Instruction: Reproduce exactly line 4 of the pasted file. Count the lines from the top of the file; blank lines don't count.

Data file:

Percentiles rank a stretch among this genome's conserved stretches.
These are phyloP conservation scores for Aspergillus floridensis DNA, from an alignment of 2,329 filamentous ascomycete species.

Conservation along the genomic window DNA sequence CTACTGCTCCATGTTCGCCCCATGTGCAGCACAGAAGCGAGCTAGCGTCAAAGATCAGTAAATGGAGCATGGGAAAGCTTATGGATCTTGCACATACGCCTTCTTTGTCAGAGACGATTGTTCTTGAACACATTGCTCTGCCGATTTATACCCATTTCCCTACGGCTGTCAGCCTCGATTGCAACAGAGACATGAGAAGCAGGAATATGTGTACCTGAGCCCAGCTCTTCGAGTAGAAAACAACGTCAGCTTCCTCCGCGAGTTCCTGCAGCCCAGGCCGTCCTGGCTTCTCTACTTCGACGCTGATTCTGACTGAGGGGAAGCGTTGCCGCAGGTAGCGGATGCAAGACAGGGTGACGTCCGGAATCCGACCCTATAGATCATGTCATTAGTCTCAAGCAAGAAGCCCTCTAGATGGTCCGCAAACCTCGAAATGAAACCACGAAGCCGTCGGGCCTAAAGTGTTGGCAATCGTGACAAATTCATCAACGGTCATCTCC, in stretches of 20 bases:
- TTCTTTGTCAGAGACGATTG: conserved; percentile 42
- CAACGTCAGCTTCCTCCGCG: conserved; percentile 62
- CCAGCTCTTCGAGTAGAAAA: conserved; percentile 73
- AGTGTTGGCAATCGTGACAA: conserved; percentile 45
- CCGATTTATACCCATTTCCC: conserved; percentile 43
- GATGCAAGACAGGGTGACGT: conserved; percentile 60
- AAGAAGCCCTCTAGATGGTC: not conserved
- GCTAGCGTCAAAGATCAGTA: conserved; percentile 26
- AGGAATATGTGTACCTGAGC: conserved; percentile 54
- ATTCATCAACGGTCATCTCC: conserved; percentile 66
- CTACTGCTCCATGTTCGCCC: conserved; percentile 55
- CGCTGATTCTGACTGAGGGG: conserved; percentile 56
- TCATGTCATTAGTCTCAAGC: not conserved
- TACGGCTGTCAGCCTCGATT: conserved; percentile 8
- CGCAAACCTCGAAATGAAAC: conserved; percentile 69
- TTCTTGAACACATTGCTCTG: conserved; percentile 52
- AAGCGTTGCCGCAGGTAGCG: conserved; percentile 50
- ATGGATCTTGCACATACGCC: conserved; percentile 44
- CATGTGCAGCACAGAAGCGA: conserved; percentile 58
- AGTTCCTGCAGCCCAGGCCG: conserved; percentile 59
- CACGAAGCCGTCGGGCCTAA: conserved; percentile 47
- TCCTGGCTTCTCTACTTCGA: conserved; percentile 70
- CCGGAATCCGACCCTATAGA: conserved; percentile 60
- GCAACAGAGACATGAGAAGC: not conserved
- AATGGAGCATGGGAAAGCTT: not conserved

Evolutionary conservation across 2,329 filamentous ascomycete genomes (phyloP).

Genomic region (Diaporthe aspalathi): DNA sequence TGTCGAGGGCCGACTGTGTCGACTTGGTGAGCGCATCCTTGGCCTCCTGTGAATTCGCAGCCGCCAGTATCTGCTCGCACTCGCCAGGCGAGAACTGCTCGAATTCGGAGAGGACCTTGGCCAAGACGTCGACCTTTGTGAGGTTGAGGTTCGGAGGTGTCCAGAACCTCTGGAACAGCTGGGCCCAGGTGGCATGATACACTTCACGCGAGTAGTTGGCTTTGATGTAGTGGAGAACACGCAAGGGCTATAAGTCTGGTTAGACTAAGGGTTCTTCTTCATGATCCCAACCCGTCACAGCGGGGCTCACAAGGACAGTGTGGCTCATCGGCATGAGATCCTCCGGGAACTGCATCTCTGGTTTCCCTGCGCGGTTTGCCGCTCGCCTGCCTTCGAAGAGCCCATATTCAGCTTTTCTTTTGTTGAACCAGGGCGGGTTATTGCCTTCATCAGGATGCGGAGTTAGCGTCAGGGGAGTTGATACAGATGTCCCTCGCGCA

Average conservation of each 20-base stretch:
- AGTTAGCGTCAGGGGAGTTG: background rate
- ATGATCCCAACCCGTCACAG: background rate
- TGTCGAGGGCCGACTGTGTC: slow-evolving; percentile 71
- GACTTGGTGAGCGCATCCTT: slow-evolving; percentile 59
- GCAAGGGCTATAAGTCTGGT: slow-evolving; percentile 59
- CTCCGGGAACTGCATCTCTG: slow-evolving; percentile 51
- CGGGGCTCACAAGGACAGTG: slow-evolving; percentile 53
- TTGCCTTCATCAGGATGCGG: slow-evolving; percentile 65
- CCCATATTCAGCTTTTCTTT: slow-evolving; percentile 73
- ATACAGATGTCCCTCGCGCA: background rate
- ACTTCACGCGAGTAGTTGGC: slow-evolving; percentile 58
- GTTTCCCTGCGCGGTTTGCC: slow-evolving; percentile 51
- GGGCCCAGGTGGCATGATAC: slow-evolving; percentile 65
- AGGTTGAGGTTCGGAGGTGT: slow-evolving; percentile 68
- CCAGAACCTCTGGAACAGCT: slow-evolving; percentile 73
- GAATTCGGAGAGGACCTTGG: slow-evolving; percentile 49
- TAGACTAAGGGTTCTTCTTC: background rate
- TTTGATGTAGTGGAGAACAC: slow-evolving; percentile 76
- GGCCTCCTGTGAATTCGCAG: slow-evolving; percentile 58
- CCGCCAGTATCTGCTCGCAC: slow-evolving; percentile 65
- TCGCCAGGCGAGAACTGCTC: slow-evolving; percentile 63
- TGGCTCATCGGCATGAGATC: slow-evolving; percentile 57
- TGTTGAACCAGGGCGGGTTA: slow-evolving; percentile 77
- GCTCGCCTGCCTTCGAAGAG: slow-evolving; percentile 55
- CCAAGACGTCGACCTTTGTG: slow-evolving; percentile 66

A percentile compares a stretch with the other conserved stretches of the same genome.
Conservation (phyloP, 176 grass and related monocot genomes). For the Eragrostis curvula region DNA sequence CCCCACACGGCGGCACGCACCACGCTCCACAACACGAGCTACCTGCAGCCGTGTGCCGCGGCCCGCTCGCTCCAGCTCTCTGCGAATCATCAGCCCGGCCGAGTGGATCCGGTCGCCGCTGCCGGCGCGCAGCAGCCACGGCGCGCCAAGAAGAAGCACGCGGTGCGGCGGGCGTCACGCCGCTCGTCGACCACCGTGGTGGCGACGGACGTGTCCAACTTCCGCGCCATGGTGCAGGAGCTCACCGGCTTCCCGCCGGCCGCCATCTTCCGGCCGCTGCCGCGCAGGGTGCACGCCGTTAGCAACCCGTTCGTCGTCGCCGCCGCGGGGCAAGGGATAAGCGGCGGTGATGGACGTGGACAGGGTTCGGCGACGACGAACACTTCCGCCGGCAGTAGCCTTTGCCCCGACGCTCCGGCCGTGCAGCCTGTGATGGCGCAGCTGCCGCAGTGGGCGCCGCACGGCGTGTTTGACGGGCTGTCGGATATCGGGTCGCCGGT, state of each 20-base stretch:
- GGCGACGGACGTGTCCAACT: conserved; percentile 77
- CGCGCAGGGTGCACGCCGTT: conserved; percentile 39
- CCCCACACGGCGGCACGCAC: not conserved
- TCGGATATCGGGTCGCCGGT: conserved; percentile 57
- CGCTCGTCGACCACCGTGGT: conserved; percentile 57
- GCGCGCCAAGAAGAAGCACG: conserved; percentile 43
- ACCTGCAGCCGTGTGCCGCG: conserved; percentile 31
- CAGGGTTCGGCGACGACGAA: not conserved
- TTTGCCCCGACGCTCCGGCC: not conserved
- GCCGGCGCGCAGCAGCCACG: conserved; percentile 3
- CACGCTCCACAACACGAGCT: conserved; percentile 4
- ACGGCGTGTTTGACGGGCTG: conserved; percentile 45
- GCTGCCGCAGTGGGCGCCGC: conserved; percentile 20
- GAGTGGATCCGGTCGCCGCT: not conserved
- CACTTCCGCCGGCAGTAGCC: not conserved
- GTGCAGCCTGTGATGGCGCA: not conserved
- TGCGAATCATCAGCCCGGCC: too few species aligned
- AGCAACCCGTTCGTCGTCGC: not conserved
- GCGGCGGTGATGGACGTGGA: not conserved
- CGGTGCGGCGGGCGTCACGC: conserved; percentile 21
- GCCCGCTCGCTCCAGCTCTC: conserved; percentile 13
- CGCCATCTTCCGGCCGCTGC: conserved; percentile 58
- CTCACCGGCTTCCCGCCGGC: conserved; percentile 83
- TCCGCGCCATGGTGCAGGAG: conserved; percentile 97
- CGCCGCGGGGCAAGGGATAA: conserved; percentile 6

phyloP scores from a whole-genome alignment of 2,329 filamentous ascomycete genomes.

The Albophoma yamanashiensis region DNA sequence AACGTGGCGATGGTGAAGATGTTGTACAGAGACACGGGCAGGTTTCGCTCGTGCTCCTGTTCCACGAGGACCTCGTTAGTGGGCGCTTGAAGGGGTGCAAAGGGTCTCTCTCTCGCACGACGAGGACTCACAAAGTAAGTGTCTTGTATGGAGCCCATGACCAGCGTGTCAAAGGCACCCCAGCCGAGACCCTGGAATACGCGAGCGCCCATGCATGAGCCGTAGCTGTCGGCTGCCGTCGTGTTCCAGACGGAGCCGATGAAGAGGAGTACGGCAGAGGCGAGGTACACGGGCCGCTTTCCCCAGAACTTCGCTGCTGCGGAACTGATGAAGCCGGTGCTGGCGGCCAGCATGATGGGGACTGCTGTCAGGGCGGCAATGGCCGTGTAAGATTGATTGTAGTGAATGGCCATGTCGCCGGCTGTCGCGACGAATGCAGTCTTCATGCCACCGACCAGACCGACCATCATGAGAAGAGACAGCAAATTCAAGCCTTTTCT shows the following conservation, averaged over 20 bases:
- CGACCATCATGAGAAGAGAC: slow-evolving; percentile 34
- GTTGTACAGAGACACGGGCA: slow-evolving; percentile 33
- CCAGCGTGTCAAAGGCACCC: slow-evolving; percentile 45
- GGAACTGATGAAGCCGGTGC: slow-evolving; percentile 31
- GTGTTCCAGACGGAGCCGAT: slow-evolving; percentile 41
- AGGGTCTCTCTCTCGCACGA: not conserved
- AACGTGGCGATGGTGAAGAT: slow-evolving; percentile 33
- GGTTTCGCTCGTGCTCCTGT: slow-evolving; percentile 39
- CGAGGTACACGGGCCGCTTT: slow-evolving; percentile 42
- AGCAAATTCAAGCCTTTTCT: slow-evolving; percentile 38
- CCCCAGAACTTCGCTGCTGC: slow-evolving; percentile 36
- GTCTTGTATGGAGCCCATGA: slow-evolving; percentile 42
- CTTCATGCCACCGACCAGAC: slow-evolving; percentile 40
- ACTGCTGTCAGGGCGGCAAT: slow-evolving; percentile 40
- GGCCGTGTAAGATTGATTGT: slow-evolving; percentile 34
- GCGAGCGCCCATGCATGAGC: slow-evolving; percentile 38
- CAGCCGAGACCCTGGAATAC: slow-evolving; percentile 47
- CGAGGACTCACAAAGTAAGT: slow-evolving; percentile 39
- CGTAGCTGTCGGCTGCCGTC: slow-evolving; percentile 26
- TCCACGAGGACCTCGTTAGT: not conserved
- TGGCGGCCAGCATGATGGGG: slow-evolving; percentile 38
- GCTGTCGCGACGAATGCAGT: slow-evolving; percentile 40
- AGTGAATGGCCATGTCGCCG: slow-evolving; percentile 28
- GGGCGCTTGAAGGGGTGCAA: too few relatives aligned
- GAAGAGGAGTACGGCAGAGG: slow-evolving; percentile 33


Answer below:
- TTCTTTGTCAGAGACGATTG: conserved; percentile 42